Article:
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UN Millennium Goal for Education Remains Elusive

  • Men Kimseng
  • VOA Khmer

Education Minister Hang Chuon Naron told VOA Khmer that while Cambodia has made some progress, many children still drop out of school in order to seek work. (Courtesy photo: Hang Chuon Naron)

Education Minister Hang Chuon Naron told VOA Khmer that while Cambodia has made some progress, many children still drop out of school in order to seek work. (Courtesy photo: Hang Chuon Naron)

Cambodia has made some progress in improving its education system in line with its 2015 UN Millennium Goals, but dropout rates remain high, due to endemic poverty and corruption.

Universal literacy and 9th-grade education were the second-highest goal in the development plan, whose progress Cambodia will report to the UN General Assembly in New York in September.

Education Minister Hang Chuon Naron told VOA Khmer that while Cambodia has made some progress, many children still drop out of school in order to seek work.

“Since 2008, students who study at the secondary level have dropped out of school to go to work in factories, or to migrate to find work inside the country, as well as overseas,” he said.

Cambodia’s struggling education system was thrown into the spotlight last month when US First Lady Michelle Obama made a visit to promote her “Let Girls Learn” initiative. The country has had to lower its education goals for the UN, but it has since met the new ones, in literacy, primary education, and gender equality.

According to the “Cambodia Millennium Development Goals Report,” published in 2014, the goal for graduation rates at the lower secondary level, or grade 9, to be achieved by 2015 was 57 percent. But in the academic year of 2012-2013, the completion rate was at only 40.6 percent, lower than the figure in 2008-2009, which was 49.1 percent. Results from one year to another have been fewer and fewer.

The number of students who graduated from primary school and registered to continue in secondary school was 53.6 percent.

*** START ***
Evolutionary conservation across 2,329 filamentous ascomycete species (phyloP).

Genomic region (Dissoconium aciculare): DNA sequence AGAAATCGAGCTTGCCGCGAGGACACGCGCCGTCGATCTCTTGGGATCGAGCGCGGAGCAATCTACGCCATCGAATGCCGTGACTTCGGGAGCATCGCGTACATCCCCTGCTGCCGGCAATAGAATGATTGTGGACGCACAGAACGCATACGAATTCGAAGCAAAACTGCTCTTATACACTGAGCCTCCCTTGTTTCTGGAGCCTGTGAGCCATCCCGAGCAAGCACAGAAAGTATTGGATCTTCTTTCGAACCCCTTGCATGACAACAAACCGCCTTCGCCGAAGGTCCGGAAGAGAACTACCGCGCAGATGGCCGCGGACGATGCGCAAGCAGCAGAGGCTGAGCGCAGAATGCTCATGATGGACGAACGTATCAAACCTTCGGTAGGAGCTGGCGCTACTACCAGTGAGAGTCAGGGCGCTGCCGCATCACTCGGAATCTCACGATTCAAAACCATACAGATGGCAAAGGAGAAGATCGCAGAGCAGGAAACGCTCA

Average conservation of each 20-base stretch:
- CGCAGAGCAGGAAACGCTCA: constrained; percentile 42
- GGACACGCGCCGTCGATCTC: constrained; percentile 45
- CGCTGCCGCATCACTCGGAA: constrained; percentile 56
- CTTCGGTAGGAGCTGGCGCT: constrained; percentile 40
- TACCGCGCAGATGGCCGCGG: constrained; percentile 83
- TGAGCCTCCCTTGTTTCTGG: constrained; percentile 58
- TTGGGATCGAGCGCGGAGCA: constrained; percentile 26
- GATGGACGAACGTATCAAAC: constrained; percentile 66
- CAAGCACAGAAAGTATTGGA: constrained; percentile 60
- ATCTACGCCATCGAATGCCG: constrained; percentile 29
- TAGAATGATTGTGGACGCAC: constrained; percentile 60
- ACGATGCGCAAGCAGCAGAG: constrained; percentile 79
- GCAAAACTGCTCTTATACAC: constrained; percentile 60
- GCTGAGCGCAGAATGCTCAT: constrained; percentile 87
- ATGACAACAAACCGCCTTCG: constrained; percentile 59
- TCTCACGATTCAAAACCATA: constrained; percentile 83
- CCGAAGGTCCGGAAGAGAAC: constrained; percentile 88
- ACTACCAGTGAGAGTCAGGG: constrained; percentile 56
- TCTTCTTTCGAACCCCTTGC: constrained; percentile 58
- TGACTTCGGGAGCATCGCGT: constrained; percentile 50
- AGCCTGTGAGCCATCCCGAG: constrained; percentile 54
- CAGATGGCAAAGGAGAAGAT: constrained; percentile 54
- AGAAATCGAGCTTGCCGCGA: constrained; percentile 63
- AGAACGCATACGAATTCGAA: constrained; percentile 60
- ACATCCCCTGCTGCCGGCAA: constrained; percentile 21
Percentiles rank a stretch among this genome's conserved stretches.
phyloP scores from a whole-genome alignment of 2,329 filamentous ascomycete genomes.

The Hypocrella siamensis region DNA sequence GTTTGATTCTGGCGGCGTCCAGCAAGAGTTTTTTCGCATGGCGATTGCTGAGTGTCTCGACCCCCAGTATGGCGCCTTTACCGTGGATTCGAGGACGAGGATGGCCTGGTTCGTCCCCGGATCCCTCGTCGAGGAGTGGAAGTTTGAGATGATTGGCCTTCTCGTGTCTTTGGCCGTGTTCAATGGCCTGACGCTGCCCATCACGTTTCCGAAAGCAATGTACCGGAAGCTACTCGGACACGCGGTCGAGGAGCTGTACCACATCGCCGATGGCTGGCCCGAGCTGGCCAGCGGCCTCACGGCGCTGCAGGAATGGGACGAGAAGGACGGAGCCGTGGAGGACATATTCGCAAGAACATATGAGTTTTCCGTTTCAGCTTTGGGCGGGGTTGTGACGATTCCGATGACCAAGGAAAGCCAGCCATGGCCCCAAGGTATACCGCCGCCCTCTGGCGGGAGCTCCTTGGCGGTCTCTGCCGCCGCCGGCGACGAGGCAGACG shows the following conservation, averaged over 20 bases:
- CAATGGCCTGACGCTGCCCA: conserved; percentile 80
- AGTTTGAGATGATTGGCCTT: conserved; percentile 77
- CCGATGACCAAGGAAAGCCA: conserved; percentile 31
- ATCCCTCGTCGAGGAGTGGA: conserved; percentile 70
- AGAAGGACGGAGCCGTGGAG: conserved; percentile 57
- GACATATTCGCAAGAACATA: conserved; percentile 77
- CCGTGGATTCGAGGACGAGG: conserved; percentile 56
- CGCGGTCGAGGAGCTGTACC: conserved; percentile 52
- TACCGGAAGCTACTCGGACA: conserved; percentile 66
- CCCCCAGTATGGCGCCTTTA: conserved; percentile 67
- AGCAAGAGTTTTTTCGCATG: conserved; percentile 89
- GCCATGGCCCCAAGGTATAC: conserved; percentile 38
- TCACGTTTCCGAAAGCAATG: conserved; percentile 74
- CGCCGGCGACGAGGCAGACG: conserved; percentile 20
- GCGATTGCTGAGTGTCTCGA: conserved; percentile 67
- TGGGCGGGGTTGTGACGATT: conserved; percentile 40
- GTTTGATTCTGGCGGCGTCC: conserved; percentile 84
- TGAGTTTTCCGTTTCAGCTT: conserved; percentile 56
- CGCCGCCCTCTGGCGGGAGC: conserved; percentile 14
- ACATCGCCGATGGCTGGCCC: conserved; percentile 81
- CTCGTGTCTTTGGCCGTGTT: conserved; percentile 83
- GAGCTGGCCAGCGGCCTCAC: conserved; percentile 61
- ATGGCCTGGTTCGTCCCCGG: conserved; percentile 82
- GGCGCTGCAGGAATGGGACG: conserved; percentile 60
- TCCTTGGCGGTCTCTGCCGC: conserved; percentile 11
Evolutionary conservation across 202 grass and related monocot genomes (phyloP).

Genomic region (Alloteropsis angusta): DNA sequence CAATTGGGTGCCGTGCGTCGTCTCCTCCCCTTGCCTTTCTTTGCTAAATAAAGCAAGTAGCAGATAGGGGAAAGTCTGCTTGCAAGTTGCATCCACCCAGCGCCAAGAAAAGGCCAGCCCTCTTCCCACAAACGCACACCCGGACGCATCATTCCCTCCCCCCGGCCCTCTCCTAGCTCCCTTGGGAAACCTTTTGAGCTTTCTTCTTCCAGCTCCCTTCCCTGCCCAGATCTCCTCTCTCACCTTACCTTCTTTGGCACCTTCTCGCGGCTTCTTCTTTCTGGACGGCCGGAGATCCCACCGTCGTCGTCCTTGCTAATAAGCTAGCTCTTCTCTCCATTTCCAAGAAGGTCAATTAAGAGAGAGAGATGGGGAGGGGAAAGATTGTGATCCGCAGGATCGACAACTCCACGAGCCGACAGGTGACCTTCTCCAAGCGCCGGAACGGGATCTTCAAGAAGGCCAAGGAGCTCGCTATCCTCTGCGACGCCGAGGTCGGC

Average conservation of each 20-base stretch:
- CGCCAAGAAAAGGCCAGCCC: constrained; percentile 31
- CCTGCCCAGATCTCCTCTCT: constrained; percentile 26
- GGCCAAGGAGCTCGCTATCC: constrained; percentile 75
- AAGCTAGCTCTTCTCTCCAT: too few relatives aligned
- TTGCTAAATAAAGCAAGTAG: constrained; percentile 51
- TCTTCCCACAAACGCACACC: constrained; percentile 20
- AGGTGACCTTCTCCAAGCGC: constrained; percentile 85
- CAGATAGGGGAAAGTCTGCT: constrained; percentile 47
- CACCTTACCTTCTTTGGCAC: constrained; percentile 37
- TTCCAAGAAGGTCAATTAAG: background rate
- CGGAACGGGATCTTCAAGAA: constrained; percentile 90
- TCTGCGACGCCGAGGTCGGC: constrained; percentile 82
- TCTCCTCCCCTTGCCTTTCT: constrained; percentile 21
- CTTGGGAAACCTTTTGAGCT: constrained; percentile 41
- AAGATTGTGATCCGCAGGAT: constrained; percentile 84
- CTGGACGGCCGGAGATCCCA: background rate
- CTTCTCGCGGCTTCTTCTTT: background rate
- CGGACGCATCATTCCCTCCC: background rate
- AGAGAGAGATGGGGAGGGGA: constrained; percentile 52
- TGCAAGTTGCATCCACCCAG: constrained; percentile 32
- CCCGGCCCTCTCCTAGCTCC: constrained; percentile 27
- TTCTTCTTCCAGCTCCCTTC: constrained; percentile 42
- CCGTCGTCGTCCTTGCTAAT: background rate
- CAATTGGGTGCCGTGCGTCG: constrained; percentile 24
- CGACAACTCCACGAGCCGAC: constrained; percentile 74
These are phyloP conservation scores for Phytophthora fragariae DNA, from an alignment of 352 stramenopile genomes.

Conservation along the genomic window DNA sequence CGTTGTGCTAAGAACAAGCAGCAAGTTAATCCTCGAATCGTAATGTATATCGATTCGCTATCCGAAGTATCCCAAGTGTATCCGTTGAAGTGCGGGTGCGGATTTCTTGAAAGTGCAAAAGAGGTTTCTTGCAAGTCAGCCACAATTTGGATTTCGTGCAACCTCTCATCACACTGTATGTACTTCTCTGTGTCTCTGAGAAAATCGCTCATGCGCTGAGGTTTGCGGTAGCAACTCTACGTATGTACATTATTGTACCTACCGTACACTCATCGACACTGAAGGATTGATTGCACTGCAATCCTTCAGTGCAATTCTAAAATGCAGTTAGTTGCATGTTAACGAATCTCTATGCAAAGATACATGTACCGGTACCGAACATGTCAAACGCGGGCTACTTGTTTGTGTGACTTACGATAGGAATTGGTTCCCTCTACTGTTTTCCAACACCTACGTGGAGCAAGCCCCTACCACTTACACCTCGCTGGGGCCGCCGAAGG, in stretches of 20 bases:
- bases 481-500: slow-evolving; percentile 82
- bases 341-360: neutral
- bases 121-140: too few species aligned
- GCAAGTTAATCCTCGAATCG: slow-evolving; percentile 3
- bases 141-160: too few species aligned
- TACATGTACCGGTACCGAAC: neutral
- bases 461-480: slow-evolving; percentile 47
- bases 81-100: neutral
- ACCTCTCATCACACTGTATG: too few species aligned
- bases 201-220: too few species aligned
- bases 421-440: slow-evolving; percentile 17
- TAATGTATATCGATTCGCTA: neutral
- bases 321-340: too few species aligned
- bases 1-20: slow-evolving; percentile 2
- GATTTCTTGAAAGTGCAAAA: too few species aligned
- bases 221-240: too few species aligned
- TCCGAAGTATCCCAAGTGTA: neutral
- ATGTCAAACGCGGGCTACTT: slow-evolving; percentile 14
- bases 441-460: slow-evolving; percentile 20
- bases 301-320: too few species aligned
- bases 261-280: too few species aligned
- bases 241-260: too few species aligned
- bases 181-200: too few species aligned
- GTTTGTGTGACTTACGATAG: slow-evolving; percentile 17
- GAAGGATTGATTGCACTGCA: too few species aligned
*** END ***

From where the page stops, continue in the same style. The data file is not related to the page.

Cambodia has also failed to achieve the targets of increasing the rate of primary education, to 100 percent by 2010, but the education minister is optimistic that in 2015 the target will be achieved.

There are still some children UNICEF says do not get enough attention.

“Children of poor families, ethnic minorities and those with disabilities are left behind in all educational outcomes, underscoring demand, supply and social constraints,” UNICEF said in an annual report in 2013.

Thida Khus, director of Silaka, which tracks the development of the Millennium Development Goals, said part of the problem lies in teachers. They work few hours, and many don’t want to work in the countryside.

“Teachers do not want to teach in rural areas, [where] there are administrative problems and there are not enough teaching materials,” she said. “Therefore, children in rural areas, especially minority children, don’t have enough teachers when they are at school. Most of them are there just a few times and then they quit and will not go back.”

The Millennium Development Goals report for 2014 shows that the provinces with the lowest completion rates were Kratie, Stung Treng, Ratanakkiri, Mondulkiri, Oddar Meanchey and Pailin. The report also acknowledged that the number of primary and secondary schools is not sufficient.

The goal for the literacy rate for those aged 15 to 24 years, of 94.5 percent in 2015, will be met, according to the education minister. But this is a downgrade from its initial target of 100 percent by 2015.

Rong Chhun, president of the Cambodian Independent Teachers Association, says the government figures are inflated.

“The rate of school dropout is still high,” he said. “If we want to be successful in education or education for all we need to reduce poverty. And secondly, we need to tackle corruption.”

Rong Chhun also stressed that families decide to force their children to leave school at a young age, due in part to a poor job market for graduates. This dissuades them from pushing their children to study.

“Their parents see other graduates who are unemployed, or if luckier, with underpaid jobs; therefore, they are forced to take their children out of school to find work to earn more income for their families,” he said.

Still, Cambodia has succeeded in making the ration of girls and boys equal at the primary and secondary levels. For the long-term strategy in the country beyond 2015, the government will focus on increasing reading at the elementary level, Hang Chuon Naron said.

“If students can read at the primary school level, they have a good foundation, which means they definitely won’t drop out,” he said.

Another strategy is to reduce the number of students who enroll at an older age. The government will encourage students to enroll in pre-school and to provide scholarships and nutrition to poor children.

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